As is the case with most businesses, Marine Layer was founded to solve a problem. In this case, a very specific problem: Founder Michael Natenshon’s girlfriend threw out his favorite t-shirt.
Even according to Natenshon, she was right to do so, though he was deeply saddened at the time. The t-shirt was admittedly on its “last legs” and one good shake away from transforming from a t-shirt into an explosion of t-shirt pollen. It had to go. However, Natenshon noted, the t-shirt was soft, only in a way that a t-shirt gets when it has been worn and loved for a very long time. It may not have been structurally stable, but he missed it and wanted another one.
At this point, most consumers wipe away a tear, perhaps pour out a 40 for their lost shirt, then move on to hunting down their next t-shirt. But Natenshon had a better idea: He bought a ’69 VW minibus.
The New “Old” T-shirt
Okay, well, we may have skipped a step in the story. In between grieving his lost t-shirt and buying a minibus, Natenshon spent about a year perfecting a custom fabric that mimicked the softness in t-shirts entering their last phase of life. What he settled on was a product called MicroModal, which is reportedly made from recycled beechwood. According to Marine Layer website, “the pulp production is self-sufficient, which makes our tees sustainable [and] eco-friendly.” It is also what makes them soft.
Once they had that first batch of super soft customer t-shirt ready to roll, Natenshon realized he needed a way to deliver them to the masses. Hence, the ’69 VW minibus — the right blend of lots of cargo space and a rather eye-catching exterior that matches the beachy, breezy comfortable aesthetic the brand was trying to build.
“It’s only broken down like 27 times so we’re feeling pretty good about the investment,” the website said.
Frequently breaking down or not, the brand managed to spread. Today, you can find a Marine Layer location in New York, L.A., Portland, Seattle, Lexington, KY, New Orleans, Brooklyn — the list goes on, but it is safe to assume that if the city has a reputation for attracting millennials, it probably has a Marine Layer store somewhere nearby.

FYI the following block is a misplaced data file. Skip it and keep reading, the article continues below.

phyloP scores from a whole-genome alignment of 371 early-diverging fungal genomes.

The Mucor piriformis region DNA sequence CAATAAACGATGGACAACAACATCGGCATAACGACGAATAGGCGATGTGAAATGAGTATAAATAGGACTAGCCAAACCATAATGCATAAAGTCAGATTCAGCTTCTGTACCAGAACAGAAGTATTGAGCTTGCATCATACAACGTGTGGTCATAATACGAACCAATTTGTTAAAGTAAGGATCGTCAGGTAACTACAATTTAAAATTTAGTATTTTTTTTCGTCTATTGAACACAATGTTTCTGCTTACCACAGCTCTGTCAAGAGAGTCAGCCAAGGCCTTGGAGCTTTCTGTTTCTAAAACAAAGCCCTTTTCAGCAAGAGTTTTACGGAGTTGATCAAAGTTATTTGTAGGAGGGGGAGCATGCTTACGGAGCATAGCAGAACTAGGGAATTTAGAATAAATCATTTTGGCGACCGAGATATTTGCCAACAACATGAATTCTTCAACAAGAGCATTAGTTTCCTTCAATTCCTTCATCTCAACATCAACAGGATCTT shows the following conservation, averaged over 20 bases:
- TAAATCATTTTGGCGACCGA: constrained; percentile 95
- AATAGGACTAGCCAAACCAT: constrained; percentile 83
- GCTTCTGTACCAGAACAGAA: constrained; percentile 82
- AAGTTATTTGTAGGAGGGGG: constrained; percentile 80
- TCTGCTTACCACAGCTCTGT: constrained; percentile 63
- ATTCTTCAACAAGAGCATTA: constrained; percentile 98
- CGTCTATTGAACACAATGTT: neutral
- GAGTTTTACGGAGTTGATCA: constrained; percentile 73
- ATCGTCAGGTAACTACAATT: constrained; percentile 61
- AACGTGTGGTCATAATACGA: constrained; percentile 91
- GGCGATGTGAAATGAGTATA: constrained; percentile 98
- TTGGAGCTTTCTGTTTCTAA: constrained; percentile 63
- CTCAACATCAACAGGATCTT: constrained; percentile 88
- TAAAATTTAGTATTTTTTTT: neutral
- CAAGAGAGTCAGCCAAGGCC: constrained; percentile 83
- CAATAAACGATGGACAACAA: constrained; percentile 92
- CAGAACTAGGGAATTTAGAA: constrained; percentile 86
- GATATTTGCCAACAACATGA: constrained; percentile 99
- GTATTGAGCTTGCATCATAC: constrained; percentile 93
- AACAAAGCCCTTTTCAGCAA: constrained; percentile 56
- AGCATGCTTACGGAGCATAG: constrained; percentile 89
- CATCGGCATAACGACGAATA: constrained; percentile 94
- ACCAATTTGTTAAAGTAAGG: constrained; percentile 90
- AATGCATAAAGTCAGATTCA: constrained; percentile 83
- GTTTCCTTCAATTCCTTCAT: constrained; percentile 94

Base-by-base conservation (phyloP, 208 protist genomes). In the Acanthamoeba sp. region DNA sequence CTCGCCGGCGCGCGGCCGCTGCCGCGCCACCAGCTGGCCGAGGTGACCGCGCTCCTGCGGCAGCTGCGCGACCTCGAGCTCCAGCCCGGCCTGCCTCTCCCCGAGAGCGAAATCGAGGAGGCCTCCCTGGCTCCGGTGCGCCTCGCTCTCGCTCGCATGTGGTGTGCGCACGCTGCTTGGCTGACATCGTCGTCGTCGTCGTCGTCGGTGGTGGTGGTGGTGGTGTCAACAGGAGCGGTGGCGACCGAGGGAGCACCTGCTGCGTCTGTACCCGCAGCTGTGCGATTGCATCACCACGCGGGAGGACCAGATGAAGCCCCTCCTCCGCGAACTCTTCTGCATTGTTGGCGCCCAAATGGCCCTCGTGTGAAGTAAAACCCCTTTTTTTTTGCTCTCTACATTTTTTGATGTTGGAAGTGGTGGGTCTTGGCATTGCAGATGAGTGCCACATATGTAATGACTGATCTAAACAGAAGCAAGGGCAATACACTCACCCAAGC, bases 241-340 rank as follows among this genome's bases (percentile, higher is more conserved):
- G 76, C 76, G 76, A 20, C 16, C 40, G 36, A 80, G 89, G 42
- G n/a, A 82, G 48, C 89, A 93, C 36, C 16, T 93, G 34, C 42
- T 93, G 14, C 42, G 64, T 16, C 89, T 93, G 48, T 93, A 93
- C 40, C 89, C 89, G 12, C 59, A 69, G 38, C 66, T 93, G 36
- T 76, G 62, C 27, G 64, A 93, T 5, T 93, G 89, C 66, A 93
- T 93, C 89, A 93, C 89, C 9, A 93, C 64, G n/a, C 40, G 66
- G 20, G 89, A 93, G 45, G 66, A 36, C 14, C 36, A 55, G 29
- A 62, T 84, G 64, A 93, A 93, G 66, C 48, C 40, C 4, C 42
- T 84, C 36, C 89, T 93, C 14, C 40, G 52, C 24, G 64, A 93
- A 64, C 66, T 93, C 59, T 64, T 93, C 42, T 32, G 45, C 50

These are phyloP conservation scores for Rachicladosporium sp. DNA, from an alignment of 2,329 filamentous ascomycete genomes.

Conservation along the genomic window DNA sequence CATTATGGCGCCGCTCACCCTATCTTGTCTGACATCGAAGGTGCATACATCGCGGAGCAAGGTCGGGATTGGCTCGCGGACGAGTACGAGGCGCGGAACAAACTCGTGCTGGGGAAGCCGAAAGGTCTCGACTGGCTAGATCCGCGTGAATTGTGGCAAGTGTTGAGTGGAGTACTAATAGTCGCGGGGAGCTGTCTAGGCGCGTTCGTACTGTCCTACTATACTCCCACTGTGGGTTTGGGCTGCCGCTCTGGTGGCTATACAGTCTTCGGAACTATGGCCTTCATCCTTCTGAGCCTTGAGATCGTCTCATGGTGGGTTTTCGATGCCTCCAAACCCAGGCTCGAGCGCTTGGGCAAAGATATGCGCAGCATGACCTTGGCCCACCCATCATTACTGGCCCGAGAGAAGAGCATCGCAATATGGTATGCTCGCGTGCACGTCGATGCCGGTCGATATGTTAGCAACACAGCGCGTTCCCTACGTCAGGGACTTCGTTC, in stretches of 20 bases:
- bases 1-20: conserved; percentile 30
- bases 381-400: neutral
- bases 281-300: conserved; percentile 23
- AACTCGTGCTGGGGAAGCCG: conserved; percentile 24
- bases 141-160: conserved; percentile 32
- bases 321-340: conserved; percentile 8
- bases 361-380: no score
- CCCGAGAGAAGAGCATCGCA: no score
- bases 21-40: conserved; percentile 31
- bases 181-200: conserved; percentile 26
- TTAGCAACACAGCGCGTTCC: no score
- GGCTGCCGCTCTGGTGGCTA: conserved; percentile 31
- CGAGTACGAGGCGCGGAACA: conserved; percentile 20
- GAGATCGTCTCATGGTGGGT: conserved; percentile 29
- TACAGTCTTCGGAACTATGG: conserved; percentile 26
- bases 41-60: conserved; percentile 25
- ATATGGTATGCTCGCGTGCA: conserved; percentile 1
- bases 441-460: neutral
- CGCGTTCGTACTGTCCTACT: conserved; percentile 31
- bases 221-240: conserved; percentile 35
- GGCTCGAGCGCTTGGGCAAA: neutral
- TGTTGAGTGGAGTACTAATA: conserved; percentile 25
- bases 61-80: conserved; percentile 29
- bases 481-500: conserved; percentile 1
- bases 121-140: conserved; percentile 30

In its way, that VW bus has been important to how Marine Layer has thought about its expansion itself.
The website says, “In the old days, our general strategy for expansion was to open stores in cool places our 1969 VW bus would take us. Then we opened a store in Chicago and the bus broke down halfway across the Bay Bridge, so we had to reevaluate.”
In some sense, reevaluating is what the brand does well, which means some of its more outré moves are, in fact, well considered.
The brand, for example, created some waves earlier in the year with the announcement that it would be renting out apartments on Airbnb. Every Marine Layer apartments is decorated with knick-knacks, vintage furniture and enough retro-cool to make an army of Instagram followers ill with jealousy. So far, you can find an Airbnb with Marine Layer in New Orleans, Portland and Chicago. Nashville will reportedly open up for visitors within the next few weeks.
The move, however, grew out of an organic need within the brand. Natenshon explained that the brand’s first Airbnb in Portland was created because the California team — while opening their Portland location — just needed a place to sleep. The store occupies the bottom floor of an old house in Portland, which had an upstairs loft available for rent, too — so it was pretty much an ideal fit for their lodging needs.
Earlier this year, Natenshon told Racked “I said, ‘Let’s have some fun with this place, and give it that real retro vibe that people love our stores for now.’ We had an inkling that we might do well in the hospitality space because people are always coming in asking if they can buy the furniture.”
It occurred to the team that they could place the loft on Airbnb, which Natenshon noted as a “funny extension of the brand.” Funny and lucrative. The space has been booked for 300 days a year since they rolled in out a few years ago.
Though the brand maintains that its stores are profitable, the move into hospitality is yet another sign that the winners in the digital age of retail will be those who think most often, and most creatively, outside the box.
“We’re in an age where the traditional rules of retail and apparel don’t apply anymore, and so brands have to think about new and different ways to connect with their customer,” says Natenshon. “Ultimately, we want customers to come into stores to buy clothes, but this is also an opportunity for people to engage with Marine Layer beyond the stores. It’s a next-step evolution.”